“Certainly if they play the woman's card with respect to me,” the GOP front-runner said last week, “that will be fair game.” A Republican state lawmaker in New Hampshire heckled Hillary Clinton on Sunday about Bill Clinton's sexual impropriety. The candidate called the lawmaker rude. Bill Clinton campaigned for his wife on Monday, ducking questions about Trump’s declaration.
I agree with Washington Post columnist Ruth Marcus, who said Hillary Clinton opened "a dangerous door" by (correctly) calling Trump a sexist and (smartly) using her husband as a campaign surrogate. Marcus wrote:
He had a successful presidency—with an ugly blot. “Sexism” isn’t the precise word for his predatory behavior toward women or his inexcusable relationship with a 22-year-old intern. Yet in the larger scheme of things, Bill Clinton’s conduct toward women is far worse than any of the offensive things that Trump has said.
It's not just about Bill. Trump is holding Hillary Clinton accountable for her behavior. As a New York Times editorial put it: "For decades Mrs. Clinton has helped protect her husband’s political career, and hers, from the taint of his sexual misbehavior, as evidenced by the Clinton team’s attacks on the character of women linked to Mr. Clinton." In private conversations with a close friend, Hillary Clinton once called Lewinsky, “a narcissistic loony toon.” Now, she's running for president as a champion for women, particularly women abused by men.
The Clinton team hopes that Trump drops the subject. That seems unlikely.
Perhaps the criticism will backfire and generate sympathy for Hillary Clinton, which is what happened two decades ago. Nobody knows.
But senior Democrats tell me there are several reasons why they worry that the old allegations will gain new legs.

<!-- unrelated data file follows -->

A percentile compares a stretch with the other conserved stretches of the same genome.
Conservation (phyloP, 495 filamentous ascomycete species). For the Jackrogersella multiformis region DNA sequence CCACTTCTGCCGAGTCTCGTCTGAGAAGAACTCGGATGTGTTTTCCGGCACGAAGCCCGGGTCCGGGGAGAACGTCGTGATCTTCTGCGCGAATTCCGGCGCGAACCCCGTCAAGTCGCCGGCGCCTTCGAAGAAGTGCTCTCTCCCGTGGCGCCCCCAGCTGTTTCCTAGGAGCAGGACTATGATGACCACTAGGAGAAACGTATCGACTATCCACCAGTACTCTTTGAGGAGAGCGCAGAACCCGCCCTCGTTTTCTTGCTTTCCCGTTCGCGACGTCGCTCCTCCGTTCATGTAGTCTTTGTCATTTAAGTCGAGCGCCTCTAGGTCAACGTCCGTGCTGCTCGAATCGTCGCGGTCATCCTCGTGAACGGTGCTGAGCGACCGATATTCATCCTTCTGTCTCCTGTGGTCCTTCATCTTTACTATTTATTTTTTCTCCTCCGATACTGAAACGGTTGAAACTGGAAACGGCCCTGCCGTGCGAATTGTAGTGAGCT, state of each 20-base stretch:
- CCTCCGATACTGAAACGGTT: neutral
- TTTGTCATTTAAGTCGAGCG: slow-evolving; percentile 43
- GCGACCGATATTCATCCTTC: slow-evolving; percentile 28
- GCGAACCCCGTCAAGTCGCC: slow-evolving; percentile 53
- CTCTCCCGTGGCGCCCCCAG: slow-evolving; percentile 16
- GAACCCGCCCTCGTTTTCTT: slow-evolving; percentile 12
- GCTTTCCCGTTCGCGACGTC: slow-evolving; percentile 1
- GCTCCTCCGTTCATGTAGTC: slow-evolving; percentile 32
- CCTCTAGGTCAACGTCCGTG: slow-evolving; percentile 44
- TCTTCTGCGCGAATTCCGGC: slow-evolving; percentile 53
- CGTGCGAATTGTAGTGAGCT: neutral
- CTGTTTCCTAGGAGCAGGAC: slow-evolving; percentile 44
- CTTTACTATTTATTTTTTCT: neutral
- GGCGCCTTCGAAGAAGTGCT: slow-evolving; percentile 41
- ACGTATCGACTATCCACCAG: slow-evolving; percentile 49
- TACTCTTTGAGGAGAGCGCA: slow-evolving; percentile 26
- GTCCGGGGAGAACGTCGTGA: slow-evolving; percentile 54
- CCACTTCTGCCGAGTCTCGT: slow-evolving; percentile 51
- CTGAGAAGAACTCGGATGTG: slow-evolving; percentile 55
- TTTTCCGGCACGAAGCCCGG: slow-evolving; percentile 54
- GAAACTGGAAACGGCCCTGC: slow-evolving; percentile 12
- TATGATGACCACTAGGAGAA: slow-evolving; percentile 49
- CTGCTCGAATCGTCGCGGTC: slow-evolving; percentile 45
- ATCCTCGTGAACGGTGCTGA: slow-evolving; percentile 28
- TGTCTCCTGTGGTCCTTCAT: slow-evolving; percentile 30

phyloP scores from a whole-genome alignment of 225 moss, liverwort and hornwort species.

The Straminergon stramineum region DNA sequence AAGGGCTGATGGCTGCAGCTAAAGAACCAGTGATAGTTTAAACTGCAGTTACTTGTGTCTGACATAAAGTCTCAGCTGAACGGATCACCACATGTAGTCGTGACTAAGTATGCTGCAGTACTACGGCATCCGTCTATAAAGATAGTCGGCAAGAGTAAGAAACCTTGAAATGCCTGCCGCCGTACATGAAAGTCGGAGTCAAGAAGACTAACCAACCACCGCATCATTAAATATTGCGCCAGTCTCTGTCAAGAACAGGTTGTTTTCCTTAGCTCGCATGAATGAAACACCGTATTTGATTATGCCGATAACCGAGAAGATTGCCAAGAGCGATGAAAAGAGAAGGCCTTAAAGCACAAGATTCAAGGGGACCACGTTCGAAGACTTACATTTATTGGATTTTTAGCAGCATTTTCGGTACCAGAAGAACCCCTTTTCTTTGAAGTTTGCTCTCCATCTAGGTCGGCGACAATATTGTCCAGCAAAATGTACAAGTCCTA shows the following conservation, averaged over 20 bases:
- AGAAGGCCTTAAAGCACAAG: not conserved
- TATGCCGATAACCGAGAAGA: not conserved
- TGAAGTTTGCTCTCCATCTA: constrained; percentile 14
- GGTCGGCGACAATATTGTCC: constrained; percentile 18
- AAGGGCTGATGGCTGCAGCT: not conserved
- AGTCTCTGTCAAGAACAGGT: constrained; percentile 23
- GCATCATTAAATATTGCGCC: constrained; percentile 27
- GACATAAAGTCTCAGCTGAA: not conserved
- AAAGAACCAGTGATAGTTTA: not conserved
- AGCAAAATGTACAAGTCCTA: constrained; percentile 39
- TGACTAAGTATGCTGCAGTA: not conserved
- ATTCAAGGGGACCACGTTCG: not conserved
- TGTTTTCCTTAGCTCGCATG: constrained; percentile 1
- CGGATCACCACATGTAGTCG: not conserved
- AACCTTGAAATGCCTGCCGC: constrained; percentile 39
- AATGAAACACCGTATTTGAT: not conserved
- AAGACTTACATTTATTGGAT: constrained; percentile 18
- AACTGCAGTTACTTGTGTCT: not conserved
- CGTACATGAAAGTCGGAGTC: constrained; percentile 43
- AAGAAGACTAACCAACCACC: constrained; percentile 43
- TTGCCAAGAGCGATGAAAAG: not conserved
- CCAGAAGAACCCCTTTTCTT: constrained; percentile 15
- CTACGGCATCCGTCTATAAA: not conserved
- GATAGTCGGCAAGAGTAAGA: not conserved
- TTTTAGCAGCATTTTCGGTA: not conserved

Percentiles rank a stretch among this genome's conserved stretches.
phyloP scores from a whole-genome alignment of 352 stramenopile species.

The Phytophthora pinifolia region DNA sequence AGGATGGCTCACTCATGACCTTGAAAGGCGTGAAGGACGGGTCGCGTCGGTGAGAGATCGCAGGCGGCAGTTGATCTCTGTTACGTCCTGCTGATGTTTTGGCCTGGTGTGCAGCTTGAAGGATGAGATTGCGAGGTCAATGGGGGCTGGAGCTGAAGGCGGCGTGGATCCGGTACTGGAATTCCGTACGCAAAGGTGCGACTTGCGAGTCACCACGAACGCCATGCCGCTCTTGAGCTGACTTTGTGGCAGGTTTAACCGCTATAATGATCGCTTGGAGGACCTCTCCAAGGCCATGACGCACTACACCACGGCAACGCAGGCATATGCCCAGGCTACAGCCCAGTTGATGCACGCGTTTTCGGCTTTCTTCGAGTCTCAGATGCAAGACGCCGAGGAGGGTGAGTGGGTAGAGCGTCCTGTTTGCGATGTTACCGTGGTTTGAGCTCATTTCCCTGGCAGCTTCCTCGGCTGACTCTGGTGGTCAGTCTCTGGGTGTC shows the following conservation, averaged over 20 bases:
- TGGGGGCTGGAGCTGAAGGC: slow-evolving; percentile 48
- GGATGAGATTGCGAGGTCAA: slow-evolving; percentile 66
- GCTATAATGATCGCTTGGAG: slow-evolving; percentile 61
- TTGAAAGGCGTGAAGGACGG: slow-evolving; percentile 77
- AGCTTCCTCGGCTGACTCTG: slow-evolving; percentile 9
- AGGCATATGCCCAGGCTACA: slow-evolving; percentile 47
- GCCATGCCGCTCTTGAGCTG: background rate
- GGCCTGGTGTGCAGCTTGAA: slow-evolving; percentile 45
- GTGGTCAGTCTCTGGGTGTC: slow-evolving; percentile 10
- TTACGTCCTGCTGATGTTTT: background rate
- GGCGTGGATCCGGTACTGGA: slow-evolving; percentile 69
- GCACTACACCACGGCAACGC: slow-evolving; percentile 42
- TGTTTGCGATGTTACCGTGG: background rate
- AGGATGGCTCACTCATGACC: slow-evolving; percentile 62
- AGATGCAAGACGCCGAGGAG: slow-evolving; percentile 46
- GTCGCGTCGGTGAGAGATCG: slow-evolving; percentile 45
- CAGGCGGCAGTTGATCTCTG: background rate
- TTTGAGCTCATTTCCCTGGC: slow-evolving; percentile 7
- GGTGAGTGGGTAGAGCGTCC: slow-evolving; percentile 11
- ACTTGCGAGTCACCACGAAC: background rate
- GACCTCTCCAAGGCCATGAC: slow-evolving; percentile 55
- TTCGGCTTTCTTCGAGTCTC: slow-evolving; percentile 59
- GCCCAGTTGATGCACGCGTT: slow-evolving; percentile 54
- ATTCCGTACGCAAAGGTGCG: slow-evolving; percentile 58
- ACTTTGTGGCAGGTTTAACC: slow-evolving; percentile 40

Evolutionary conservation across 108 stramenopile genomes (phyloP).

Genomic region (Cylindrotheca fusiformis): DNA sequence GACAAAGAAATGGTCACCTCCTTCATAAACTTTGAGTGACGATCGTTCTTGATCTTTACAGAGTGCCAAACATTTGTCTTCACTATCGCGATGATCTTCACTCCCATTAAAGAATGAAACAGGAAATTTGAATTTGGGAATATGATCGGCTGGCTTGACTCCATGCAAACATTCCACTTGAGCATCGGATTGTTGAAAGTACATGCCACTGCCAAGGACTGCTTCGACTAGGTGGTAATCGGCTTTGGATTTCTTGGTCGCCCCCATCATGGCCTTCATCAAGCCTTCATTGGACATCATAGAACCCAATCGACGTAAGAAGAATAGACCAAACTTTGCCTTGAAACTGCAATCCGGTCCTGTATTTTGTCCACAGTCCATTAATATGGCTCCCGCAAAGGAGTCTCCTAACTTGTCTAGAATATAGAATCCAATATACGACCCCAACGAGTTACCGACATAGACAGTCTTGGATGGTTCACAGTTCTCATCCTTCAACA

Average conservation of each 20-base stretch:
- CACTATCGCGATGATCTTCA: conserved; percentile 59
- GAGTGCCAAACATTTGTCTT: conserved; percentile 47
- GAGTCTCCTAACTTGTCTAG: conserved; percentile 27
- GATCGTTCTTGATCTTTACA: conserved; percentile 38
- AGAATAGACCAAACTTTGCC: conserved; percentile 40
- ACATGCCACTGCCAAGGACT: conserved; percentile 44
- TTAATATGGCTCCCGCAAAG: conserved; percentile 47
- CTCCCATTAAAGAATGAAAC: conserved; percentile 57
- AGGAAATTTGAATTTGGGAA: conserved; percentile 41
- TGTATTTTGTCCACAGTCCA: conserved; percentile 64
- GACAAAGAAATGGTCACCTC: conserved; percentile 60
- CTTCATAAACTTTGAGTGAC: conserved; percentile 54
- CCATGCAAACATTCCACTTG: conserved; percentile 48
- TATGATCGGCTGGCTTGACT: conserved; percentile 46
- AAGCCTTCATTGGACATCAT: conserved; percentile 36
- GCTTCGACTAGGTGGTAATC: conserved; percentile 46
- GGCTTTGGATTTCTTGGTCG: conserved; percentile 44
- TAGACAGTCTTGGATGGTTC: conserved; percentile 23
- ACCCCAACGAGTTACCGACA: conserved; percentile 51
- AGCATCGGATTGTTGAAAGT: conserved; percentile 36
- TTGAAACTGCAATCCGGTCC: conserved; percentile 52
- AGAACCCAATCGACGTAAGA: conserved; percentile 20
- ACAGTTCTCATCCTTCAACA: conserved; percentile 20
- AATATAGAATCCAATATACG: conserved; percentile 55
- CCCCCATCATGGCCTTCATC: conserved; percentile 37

1. Hillary Clinton threw the first punch. Voters might think that Trump has the right to defend himself.
2. While voters my age baked the scandals into their opinions of Clinton years ago, millions of Americans have not had a chance to litigate the issue. As NBC’s Chuck Todd tweeted Monday: “Just a reminder about how long ago the 90s really were re: Bill Clinton. Nobody under the age 38 has ever seen Bill's name on a ballot.”
3. In the last two decades, the public has become less tolerant of sexual abusers, including powerful men who have affairs with young employees, and more critical of people who attack sexual-abuse victims. Voters might recoil at the memory of how brutally the Clinton team dismissed charges that proved to be true. "If you drag a hundred dollar bill through a trailer park,” James Carville infamously said, “you never know what you'll find.”
4. In the post-Internet era, political coverage is more focused on personalities and personal lives. A power couple whose marriage has long been the source of curiosity must tread carefully in this boom market for intimacy.